Image copyright © by Marcus Trahan

The Hunchback of Notre Dame


Certainly the darkest of all the Disney features, and one of the very best. When I say dark, I mean the subject matter, not the look of the film, which explodes with color. We can see the continuing evolution of CGI, which is in use a great deal here in the backgrounds and the camera moves. The cathedral is beautifully rendered, and so are the amazing celebrations of the musical numbers in the streets. All through the movie there is the theme of fire, which had always been difficult to animate but now could be gloriously real—in fact, a heightened level of “real”—when done by the new computers that were just becoming available. There is a density, and a depth, that no previous film had achieved. All the voice cast is good, from Tom Hulce as Quasimodo to Tony Jay as the bad guy, Frollo, to Kevin Kline as the rather wry hero, Phoebus. And for once I heartily concur with the decision to cast a star, Demi Moore, as Esmeralda. Her voice is deep and sexy, and this gypsy girl is by far the sexiest of the Disney females. (I don’t count the villainesses, many of whom are very sexy.)
I had some resistance at first to the obligatory comic sidekicks being stone gargoyles, hopping around on their flat bases. I wondered about alternatives. They’re in a belfry, right? Why not some comic bats as Quasi’s friends? Then I realized they were doing a Calvin and Hobbes thing; the gargoyles were figments of a lonely man’s imagination, coming alive only when no one else was around.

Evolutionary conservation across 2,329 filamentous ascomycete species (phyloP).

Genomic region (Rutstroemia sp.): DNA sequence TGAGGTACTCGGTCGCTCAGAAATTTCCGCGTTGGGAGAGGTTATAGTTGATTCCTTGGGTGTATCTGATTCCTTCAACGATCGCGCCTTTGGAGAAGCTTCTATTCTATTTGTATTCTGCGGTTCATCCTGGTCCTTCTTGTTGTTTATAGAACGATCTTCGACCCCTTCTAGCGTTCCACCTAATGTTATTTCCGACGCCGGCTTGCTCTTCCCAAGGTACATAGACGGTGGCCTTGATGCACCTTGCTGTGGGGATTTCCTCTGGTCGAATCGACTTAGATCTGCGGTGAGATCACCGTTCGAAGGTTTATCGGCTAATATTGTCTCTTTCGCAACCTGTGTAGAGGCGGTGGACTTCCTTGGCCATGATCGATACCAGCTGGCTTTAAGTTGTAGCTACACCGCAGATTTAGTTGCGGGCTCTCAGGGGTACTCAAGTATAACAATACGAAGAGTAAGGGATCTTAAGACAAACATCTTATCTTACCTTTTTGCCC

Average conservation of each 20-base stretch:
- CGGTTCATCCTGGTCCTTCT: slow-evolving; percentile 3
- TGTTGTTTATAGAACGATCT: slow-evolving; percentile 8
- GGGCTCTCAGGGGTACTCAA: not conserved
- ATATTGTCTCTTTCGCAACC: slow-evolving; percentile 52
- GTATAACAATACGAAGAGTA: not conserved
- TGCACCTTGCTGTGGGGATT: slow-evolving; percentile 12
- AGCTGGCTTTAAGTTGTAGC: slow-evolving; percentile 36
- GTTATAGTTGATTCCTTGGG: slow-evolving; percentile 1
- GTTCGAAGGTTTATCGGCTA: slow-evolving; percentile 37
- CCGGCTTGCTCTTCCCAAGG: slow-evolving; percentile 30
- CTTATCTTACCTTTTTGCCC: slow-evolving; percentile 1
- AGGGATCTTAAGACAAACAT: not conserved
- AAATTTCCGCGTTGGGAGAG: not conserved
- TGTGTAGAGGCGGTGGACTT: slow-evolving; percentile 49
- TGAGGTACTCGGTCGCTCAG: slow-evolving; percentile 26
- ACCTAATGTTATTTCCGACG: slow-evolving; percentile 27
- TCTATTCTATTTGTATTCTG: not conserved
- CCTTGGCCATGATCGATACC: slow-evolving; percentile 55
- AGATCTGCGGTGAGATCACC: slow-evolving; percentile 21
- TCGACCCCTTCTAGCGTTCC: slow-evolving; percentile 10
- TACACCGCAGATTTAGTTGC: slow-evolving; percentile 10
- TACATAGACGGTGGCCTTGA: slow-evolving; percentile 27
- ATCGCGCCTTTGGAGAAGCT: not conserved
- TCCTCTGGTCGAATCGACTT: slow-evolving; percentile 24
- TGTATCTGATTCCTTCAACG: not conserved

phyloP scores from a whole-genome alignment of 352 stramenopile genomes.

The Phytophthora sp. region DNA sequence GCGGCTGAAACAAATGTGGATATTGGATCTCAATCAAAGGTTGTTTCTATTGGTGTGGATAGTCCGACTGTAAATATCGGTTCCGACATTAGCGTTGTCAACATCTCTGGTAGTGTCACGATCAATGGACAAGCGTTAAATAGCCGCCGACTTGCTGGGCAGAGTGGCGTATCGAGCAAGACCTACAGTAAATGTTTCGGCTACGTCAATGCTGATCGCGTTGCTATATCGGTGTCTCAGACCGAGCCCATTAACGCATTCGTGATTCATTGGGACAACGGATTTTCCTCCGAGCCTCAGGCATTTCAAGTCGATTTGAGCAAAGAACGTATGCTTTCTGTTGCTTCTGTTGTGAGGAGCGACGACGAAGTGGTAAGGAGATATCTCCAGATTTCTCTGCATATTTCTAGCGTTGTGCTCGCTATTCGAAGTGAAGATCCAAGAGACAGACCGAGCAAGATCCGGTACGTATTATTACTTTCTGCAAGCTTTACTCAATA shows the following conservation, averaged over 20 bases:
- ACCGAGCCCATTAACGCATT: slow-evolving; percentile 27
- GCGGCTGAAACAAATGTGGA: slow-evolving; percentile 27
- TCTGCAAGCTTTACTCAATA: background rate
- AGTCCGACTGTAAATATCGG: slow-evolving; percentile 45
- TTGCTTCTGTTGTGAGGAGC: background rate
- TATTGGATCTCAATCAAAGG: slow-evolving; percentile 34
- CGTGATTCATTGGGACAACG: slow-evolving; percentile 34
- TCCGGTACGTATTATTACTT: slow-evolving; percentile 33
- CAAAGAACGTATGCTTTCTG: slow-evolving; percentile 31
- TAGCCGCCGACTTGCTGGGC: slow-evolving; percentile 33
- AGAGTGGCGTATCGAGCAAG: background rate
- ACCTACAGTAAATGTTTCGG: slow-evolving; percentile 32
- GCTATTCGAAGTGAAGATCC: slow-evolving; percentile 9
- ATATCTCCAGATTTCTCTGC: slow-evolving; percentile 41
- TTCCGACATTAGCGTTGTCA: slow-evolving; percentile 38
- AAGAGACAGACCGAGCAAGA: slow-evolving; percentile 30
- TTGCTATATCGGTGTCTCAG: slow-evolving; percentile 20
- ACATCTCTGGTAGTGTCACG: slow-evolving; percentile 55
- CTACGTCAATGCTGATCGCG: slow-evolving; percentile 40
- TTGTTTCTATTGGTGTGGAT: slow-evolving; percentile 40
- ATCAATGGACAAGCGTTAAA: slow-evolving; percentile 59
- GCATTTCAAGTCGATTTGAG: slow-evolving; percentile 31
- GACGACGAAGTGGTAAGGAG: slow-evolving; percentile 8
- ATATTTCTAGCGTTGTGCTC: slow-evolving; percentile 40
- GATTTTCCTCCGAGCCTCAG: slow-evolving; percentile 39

No one should be surprised that the French raised a howl That’s what they do best, isn’t it? “Disney changed the ending!” Well, duh. For one thing, Disney always changes stuff, most often the endings. You know how the book ends, don’t you? Esmeralda is hanged, and Quasimodo runs away with her corpse and starves himself to death. Yep, that should go down well with the under-10 crowd which, let’s face it, is still the base audience for a Disney animation. It can certainly be argued that Disney never should have tackled this story at all, but I’d prefer a story like this to something more innocent. And it did strike me that, “happy ending” or not, Quasimodo didn’t get the girl he loved. We can tell all the stories we want about how it’s not your external appearance but what’s inside that counts, but it seems nobody is ready for the hideous man getting the beautiful girl. Will we ever be ready for that? I wonder.
I have to end here with a little protest on Esmeralda’s behalf, though she would probably laugh it off, free spirit that she is. I’ve spoken before of the eight (now nine, with Tiana) Disney Princesses, a little-girl dress-up costume franchise that must bring in billions for the company. They got all the way to #6, Jasmine, before they had a brown-skinned princess. And though, technically, these girls must actually be princesses, they often fudge and include Mulan to sell to Asian girls and Alice because … well, because girls like to wear her little blue dress. Hell, Tinkerbell is sometimes included on the list of princesses. So what’s the deal with Esmeralda? Why not include her? The costumes are terrific, and you can dance and shake a tambourine and tell fortunes. Is there a little anti-gypsy prejudice happening here, Disney people? And by the way, where is the Latina? When do we get a Spanish-speaking princess? Isn’t it about time?